“Do I Make You Uncomfortable?” Writing, Editing and Publishing Black in a White Industry

by Zukiswa Wanner

But still I wrote. When a new editor came to the magazine, I decided the chance had come to try to get paid a bit more. I had first-hand knowledge of what a friend who was also writing for the same magazine was getting paid. I gave a figure similar to his, but was informed that there was no budget. I was worth nothing if I was writing, and still had to worry about submitting work

consistently that would not pay a single bill in totality. So I stopped writing for the magazine just as my third novel, Men of the South, came out.

With three male protagonists, the blurb still centred around the one woman they were all connected with, but at least I had graduated as a writer. A white male literary academic then at Stellenbosch University, while moderating a panel at a literary festival, referred to the books of Thando Mgqolozana and myself as ‘great books for black teenagers’. I generally dislike classifying books, but if I had to classify my work, and Mgqolozana’s up to that point, I would

be hard-pressed to refer to it as Young Adult. But yay, perhaps I should have been glad that he didn’t refer to me as a writer of ‘great books for black teenage girls’. I don’t put much stock in literary prizes, but I felt as though Men of the South gave a middle finger to this academic when it was shortlisted for the Commonwealth Writers’ Prize: Best Book for the Africa region. Right up there with writers that I suspect this same academic would have shown respect to – like Aminatta Forna and Helon Habila – because they are not black South Africans.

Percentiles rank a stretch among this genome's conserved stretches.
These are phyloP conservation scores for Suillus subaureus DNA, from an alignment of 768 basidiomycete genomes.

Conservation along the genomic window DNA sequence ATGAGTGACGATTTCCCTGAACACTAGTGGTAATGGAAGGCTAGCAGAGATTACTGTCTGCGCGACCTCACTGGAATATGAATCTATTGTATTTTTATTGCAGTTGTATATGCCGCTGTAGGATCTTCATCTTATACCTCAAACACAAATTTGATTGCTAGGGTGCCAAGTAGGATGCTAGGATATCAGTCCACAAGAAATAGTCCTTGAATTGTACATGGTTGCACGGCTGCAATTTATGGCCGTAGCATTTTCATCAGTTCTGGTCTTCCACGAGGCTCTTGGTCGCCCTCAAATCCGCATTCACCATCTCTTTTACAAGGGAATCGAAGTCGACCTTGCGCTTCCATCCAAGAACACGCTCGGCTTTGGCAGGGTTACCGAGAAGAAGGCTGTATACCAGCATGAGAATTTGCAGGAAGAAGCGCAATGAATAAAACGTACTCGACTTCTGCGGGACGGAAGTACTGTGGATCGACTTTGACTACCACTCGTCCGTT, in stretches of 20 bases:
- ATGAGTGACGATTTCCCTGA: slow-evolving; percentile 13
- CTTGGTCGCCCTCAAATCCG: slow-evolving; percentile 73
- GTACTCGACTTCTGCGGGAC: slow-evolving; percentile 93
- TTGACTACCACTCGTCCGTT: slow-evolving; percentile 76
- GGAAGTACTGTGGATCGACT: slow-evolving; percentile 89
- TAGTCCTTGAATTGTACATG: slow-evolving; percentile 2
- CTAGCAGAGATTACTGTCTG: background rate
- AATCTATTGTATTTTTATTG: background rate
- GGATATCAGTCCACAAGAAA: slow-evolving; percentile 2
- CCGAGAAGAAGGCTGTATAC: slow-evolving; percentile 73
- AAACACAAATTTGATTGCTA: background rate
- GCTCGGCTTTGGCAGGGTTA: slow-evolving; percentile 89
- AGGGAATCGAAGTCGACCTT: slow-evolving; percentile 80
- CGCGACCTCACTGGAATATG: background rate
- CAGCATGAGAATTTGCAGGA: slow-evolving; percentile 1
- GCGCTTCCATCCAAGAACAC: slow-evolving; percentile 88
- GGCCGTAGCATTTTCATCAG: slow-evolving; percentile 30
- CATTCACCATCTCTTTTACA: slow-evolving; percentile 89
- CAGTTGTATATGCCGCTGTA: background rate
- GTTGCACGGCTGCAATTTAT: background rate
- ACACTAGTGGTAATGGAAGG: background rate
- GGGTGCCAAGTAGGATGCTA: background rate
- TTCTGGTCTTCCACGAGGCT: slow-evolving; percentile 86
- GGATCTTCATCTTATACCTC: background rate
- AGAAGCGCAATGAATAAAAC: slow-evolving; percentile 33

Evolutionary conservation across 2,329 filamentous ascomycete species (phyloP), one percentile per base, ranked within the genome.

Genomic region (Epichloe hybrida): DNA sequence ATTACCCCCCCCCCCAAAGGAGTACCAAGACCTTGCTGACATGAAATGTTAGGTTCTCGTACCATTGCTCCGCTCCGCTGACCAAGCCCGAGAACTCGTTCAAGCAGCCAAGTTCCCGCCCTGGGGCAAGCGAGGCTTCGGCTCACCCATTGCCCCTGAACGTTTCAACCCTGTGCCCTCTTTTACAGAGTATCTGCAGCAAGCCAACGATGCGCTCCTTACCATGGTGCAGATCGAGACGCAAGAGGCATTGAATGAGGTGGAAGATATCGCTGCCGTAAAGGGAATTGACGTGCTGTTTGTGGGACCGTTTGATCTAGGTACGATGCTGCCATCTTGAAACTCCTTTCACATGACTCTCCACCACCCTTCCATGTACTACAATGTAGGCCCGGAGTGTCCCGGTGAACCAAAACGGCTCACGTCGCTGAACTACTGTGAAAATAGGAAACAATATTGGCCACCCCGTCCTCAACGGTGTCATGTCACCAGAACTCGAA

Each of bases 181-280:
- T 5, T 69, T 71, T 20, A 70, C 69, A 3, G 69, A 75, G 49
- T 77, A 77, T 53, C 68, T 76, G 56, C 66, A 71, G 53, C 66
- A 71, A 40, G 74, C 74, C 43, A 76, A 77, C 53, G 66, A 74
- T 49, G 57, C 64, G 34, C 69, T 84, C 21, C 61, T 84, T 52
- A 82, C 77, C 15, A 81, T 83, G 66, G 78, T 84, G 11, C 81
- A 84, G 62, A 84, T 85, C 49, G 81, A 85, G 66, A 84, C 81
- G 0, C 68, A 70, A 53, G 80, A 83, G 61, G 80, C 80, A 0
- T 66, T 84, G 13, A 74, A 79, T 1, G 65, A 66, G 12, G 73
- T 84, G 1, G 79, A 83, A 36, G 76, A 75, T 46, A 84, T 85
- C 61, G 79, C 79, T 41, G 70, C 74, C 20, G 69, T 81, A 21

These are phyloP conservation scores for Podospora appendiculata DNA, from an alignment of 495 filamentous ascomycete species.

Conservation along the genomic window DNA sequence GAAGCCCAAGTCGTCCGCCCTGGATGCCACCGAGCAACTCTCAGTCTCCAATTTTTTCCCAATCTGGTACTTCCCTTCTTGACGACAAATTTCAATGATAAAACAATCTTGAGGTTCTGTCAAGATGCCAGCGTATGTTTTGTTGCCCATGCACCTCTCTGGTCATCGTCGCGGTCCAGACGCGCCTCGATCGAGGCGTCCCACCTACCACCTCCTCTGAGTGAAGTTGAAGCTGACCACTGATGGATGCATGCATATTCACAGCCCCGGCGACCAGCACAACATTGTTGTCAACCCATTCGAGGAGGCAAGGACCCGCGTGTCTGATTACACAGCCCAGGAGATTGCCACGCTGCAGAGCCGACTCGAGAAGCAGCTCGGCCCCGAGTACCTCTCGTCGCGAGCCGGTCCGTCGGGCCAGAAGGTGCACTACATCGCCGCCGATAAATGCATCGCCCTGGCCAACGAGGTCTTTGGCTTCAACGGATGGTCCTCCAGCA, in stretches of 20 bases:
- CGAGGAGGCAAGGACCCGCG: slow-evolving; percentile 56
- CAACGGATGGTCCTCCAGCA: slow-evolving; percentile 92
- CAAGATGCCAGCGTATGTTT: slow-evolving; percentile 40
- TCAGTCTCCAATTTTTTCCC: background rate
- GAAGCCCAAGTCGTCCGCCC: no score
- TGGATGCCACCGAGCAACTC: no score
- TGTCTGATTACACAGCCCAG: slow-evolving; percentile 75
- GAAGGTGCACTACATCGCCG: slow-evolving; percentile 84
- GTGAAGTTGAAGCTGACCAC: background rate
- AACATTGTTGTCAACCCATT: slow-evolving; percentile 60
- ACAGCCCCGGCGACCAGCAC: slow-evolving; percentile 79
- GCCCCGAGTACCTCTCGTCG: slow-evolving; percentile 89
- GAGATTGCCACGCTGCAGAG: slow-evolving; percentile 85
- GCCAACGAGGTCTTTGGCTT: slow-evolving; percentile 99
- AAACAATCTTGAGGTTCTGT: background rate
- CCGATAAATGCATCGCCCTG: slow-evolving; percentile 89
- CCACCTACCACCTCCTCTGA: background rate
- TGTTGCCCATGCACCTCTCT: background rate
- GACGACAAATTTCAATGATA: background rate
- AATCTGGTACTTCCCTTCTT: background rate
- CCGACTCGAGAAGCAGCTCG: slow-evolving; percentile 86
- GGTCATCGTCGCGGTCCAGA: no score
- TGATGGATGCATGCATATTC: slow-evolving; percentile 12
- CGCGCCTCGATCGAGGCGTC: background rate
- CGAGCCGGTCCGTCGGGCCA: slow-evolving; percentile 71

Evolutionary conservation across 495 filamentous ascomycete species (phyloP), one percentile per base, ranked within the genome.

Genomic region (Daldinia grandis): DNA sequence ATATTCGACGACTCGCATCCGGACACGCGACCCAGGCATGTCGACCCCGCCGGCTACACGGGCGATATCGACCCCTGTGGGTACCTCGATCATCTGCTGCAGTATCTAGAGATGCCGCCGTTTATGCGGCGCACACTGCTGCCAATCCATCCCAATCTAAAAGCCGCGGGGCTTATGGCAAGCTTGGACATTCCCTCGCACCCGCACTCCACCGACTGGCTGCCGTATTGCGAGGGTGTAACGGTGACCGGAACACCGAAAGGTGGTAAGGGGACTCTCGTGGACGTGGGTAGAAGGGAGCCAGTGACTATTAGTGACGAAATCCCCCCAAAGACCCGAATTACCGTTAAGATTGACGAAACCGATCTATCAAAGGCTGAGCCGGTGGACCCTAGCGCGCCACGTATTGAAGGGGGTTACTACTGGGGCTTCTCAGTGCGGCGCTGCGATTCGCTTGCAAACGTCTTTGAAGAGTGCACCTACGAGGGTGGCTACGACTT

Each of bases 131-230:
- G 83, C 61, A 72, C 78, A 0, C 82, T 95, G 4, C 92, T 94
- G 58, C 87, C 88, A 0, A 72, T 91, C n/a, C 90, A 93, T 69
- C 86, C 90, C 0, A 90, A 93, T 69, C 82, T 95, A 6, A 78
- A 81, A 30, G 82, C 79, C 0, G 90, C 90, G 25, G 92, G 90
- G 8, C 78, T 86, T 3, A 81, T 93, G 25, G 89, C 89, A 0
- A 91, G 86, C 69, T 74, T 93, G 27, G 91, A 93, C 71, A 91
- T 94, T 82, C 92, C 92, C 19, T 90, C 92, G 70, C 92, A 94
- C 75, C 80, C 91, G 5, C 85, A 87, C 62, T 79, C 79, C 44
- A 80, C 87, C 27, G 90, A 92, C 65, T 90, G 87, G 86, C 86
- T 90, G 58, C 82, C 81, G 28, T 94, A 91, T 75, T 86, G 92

Years later, I would recount this incident on Facebook. His then wife, also a literary academic, who had not been present at the panel, took umbrage, and decided to take Panado for his headache. Years later, after they got divorced, she would send me a message apologising for her defence of him. Then, on New Year’s Day 2019, I got a message of apology from the academic. I am still, as the young’uns would say, shooketh.

I was lucky that I had a group of writer friends who helped me (and still do) ensure that I get the best possible financial deals despite some of the disrespect outlined above. Someone once

referred to these friends of mine and me as the Brat Pack of South African Literature. Every time I was offered a job and I quoted an amount, I would blind-copy Angela Makholwa, Sihle Khumalo, Ndumiso Ngcobo, Thando Mgqolozana and Siphiwo Mahala. We had all had our debut books come out within the same two-year period, so are contemporaries in that way. When the person making the request stated that my figure was too high, I would respond, ‘I’m sorry but that’s what I charge. I am happy to give you names of my contemporaries so you can see whether they may charge less.’ Invariably, when offered the gig, they would go higher to

ensure I got the tender. I would do the same for them, and in this way, we learned that the strongest pillars of support for writers are other writers.

These solid writer friends notwithstanding, I am aware that there is a hierarchy in both publishing and freelance writing in South Africa.

White Man.

White Woman.

Black Man.

Black Woman.


Buy On Being Black and Feminist in South Africa: Amazon